Hollyhock Journal 1

After returning from Japan in early April and completing my account of the trip, I thought it might be time again to write to Ruth, who’d never returned my November’s email telling her about the recent Michael Pollan incident at Cal Poly. Before doing so I checked out her blog and discovered that she was offering a five-day “Writing and Meditation” workshop together with a Zen priest/poet at Hollyhock on Cortes Island in June.  This striking combination appealed to two of my interests. Her postings about an address she gave to the Association for the Study of Literature and the Environment and about grappling with internet overload dealt with subjects I cared about. And her dual residency on Cortes Island and in Manhattan mirrored my upbringing in New York and forty year association with Lund, B.C.

Even though it was expensive and too close to our recent international excursion and our upcoming family trips to Idaho and Canada, it was hard to resist such a perfectly taylored educational opportunity.  Adding to the appeal was the workshop’s setting at Hollyhock, a legendary place I’d never visited that could be reached with a six hour kayak trip across the Georgia Straight from our place in Lund. Three years ago I’d considered making the trip in November, but concluded it was imprudent.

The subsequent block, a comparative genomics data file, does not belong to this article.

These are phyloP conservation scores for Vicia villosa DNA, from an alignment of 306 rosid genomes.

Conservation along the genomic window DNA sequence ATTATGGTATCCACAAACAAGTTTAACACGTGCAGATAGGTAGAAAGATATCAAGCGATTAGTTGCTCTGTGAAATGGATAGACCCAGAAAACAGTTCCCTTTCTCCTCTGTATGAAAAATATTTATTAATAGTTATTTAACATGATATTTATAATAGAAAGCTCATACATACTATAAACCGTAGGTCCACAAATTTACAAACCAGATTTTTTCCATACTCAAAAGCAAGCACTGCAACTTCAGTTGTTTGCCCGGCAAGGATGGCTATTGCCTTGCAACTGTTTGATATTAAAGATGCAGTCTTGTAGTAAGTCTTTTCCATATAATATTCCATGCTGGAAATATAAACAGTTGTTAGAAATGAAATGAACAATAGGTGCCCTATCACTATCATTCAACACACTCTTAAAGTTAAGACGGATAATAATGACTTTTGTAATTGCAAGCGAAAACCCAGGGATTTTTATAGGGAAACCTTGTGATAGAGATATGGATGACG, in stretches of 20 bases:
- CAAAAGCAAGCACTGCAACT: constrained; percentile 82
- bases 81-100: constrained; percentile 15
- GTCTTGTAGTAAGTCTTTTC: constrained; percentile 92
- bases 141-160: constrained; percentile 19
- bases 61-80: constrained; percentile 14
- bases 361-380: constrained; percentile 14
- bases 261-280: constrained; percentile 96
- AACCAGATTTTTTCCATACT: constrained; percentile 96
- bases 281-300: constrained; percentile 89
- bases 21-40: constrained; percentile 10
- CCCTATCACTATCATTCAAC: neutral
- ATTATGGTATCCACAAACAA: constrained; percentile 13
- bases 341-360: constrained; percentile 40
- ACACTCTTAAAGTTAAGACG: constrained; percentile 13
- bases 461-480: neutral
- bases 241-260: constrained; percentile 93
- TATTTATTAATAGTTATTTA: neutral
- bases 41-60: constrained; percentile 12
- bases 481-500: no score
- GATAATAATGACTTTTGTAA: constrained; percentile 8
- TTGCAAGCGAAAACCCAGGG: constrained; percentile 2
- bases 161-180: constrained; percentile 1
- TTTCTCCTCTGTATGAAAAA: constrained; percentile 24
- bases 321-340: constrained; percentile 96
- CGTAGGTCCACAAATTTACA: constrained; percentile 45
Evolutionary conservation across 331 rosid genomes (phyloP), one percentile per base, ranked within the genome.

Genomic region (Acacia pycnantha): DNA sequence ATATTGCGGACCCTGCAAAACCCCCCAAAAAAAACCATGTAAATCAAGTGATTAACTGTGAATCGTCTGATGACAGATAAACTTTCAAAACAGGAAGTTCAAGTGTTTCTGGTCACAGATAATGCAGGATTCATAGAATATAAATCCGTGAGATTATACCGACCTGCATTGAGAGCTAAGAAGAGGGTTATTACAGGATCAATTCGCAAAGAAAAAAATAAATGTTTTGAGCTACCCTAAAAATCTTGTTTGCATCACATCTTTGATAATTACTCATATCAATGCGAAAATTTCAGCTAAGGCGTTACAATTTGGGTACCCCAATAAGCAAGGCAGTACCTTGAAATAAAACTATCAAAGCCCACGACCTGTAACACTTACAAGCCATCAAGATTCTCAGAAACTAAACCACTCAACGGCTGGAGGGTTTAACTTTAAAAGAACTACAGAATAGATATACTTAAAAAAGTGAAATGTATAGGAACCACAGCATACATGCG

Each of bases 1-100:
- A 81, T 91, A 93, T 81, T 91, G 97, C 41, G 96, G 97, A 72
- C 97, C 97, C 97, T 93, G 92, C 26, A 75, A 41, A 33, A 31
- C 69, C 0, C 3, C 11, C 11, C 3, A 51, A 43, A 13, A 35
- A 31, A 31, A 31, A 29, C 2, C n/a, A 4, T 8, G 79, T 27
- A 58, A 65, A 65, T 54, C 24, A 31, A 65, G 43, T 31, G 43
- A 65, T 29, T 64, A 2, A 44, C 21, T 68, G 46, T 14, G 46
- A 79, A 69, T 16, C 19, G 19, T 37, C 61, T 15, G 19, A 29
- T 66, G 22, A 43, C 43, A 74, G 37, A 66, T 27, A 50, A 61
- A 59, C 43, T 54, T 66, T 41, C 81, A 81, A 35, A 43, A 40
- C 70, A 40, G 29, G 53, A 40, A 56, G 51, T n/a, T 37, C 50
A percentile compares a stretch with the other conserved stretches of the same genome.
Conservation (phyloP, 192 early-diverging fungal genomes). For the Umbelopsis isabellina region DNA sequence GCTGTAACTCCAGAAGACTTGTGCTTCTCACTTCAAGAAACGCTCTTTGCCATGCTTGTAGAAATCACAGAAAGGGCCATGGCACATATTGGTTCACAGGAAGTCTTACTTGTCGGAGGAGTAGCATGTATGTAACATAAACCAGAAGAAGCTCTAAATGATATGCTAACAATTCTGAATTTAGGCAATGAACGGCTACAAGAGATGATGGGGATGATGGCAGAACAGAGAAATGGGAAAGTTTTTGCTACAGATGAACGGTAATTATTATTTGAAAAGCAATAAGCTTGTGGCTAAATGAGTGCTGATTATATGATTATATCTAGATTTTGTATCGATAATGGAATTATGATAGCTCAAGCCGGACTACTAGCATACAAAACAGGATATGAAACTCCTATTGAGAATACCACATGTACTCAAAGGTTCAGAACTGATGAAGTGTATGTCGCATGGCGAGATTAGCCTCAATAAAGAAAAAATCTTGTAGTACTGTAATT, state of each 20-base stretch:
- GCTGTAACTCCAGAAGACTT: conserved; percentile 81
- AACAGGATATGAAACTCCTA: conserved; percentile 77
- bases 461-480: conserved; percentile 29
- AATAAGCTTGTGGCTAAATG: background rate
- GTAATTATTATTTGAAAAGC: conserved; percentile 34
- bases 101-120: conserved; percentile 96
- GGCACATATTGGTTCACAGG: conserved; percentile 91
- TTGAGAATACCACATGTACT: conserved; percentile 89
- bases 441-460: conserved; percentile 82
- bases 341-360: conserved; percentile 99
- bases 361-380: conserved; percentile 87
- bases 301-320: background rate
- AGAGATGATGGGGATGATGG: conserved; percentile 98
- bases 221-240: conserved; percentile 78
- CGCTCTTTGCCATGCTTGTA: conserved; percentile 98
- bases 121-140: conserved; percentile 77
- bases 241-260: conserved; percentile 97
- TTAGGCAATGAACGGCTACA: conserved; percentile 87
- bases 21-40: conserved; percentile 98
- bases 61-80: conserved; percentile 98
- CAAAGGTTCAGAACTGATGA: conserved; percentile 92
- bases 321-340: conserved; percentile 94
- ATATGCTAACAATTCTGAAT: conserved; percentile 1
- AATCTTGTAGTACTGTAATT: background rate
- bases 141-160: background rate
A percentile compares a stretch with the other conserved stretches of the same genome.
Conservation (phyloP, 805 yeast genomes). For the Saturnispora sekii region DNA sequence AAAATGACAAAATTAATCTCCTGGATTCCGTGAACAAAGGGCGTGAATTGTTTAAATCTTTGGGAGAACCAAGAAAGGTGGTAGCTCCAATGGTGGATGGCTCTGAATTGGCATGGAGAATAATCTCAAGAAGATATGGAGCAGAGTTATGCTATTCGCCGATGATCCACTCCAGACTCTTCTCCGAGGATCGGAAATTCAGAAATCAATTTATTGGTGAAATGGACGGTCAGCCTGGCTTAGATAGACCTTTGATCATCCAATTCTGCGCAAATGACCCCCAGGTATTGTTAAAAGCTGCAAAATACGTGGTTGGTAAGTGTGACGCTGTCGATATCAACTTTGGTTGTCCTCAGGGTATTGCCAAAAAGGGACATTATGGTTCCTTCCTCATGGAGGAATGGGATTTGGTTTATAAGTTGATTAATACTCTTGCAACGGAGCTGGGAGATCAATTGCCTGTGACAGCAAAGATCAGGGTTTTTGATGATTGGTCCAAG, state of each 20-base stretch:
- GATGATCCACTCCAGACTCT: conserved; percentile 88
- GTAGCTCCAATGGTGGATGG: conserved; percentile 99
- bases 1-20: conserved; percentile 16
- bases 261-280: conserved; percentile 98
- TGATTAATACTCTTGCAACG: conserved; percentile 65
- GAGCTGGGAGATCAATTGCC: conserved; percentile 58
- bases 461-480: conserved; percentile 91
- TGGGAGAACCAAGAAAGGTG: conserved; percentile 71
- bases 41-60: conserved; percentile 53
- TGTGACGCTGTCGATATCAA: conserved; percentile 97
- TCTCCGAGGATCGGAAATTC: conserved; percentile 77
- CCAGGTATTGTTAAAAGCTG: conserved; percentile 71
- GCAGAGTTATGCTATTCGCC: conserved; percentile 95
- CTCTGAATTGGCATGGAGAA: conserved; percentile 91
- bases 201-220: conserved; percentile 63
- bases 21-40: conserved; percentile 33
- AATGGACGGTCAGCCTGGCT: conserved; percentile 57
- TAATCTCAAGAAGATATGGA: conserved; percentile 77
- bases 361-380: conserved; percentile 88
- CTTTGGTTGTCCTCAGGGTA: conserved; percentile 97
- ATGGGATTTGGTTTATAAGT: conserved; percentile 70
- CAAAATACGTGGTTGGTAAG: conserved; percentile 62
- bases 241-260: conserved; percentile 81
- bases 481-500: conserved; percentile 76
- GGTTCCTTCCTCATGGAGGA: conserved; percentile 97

Ruth wrote a welcome email to the registrants, inviting us to bring our favorite writing instruments and any projects we were working on. My previous writing workshop experiences–NEH seminars at Berkeley in 1989 and Yale in 1993–took their enduring value from the clearly formulated topics and publication goals I’d come with, but this time I have no such motive in mind. “What,” I ask, as the plane finally gets airborne at LAX, “do I want to bring back from this quest?” Hints of answers coalesce and dissolve like cream on the surface of coffee. A poem or two, some experiments with forms I’ve never tried, a sense of future direction, a commitment, an adventure story?

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